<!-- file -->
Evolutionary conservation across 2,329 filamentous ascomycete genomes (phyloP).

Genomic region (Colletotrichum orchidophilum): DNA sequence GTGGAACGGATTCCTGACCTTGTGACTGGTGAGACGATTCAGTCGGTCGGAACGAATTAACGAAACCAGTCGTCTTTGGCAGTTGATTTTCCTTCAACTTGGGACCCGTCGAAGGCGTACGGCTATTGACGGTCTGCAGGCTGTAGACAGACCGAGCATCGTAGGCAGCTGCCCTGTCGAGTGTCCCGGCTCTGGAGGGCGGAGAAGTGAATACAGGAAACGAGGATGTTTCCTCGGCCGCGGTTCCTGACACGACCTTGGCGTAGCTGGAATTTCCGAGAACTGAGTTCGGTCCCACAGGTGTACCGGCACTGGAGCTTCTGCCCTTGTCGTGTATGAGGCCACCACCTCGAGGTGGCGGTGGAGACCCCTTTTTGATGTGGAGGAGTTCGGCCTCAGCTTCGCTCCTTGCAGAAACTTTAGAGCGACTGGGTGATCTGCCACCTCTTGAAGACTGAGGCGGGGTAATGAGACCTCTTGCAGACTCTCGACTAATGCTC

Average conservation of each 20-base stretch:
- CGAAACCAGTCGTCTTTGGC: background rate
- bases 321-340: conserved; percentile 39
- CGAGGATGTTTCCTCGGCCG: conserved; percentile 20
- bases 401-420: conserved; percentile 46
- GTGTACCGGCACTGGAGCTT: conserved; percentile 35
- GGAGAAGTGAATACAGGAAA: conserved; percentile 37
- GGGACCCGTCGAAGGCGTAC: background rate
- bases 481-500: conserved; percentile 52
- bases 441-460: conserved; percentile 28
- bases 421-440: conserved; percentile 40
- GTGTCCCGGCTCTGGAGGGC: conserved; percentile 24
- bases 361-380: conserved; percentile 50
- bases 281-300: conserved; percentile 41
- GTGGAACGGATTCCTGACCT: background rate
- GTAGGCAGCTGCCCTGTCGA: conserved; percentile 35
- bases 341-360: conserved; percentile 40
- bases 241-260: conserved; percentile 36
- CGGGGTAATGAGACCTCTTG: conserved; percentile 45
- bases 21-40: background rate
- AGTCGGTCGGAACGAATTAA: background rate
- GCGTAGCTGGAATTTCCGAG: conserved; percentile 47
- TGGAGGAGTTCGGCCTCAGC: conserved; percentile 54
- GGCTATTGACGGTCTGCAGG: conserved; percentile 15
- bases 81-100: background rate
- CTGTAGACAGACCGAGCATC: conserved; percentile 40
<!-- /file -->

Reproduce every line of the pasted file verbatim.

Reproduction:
Evolutionary conservation across 2,329 filamentous ascomycete genomes (phyloP).

Genomic region (Colletotrichum orchidophilum): DNA sequence GTGGAACGGATTCCTGACCTTGTGACTGGTGAGACGATTCAGTCGGTCGGAACGAATTAACGAAACCAGTCGTCTTTGGCAGTTGATTTTCCTTCAACTTGGGACCCGTCGAAGGCGTACGGCTATTGACGGTCTGCAGGCTGTAGACAGACCGAGCATCGTAGGCAGCTGCCCTGTCGAGTGTCCCGGCTCTGGAGGGCGGAGAAGTGAATACAGGAAACGAGGATGTTTCCTCGGCCGCGGTTCCTGACACGACCTTGGCGTAGCTGGAATTTCCGAGAACTGAGTTCGGTCCCACAGGTGTACCGGCACTGGAGCTTCTGCCCTTGTCGTGTATGAGGCCACCACCTCGAGGTGGCGGTGGAGACCCCTTTTTGATGTGGAGGAGTTCGGCCTCAGCTTCGCTCCTTGCAGAAACTTTAGAGCGACTGGGTGATCTGCCACCTCTTGAAGACTGAGGCGGGGTAATGAGACCTCTTGCAGACTCTCGACTAATGCTC

Average conservation of each 20-base stretch:
- CGAAACCAGTCGTCTTTGGC: background rate
- bases 321-340: conserved; percentile 39
- CGAGGATGTTTCCTCGGCCG: conserved; percentile 20
- bases 401-420: conserved; percentile 46
- GTGTACCGGCACTGGAGCTT: conserved; percentile 35
- GGAGAAGTGAATACAGGAAA: conserved; percentile 37
- GGGACCCGTCGAAGGCGTAC: background rate
- bases 481-500: conserved; percentile 52
- bases 441-460: conserved; percentile 28
- bases 421-440: conserved; percentile 40
- GTGTCCCGGCTCTGGAGGGC: conserved; percentile 24
- bases 361-380: conserved; percentile 50
- bases 281-300: conserved; percentile 41
- GTGGAACGGATTCCTGACCT: background rate
- GTAGGCAGCTGCCCTGTCGA: conserved; percentile 35
- bases 341-360: conserved; percentile 40
- bases 241-260: conserved; percentile 36
- CGGGGTAATGAGACCTCTTG: conserved; percentile 45
- bases 21-40: background rate
- AGTCGGTCGGAACGAATTAA: background rate
- GCGTAGCTGGAATTTCCGAG: conserved; percentile 47
- TGGAGGAGTTCGGCCTCAGC: conserved; percentile 54
- GGCTATTGACGGTCTGCAGG: conserved; percentile 15
- bases 81-100: background rate
- CTGTAGACAGACCGAGCATC: conserved; percentile 40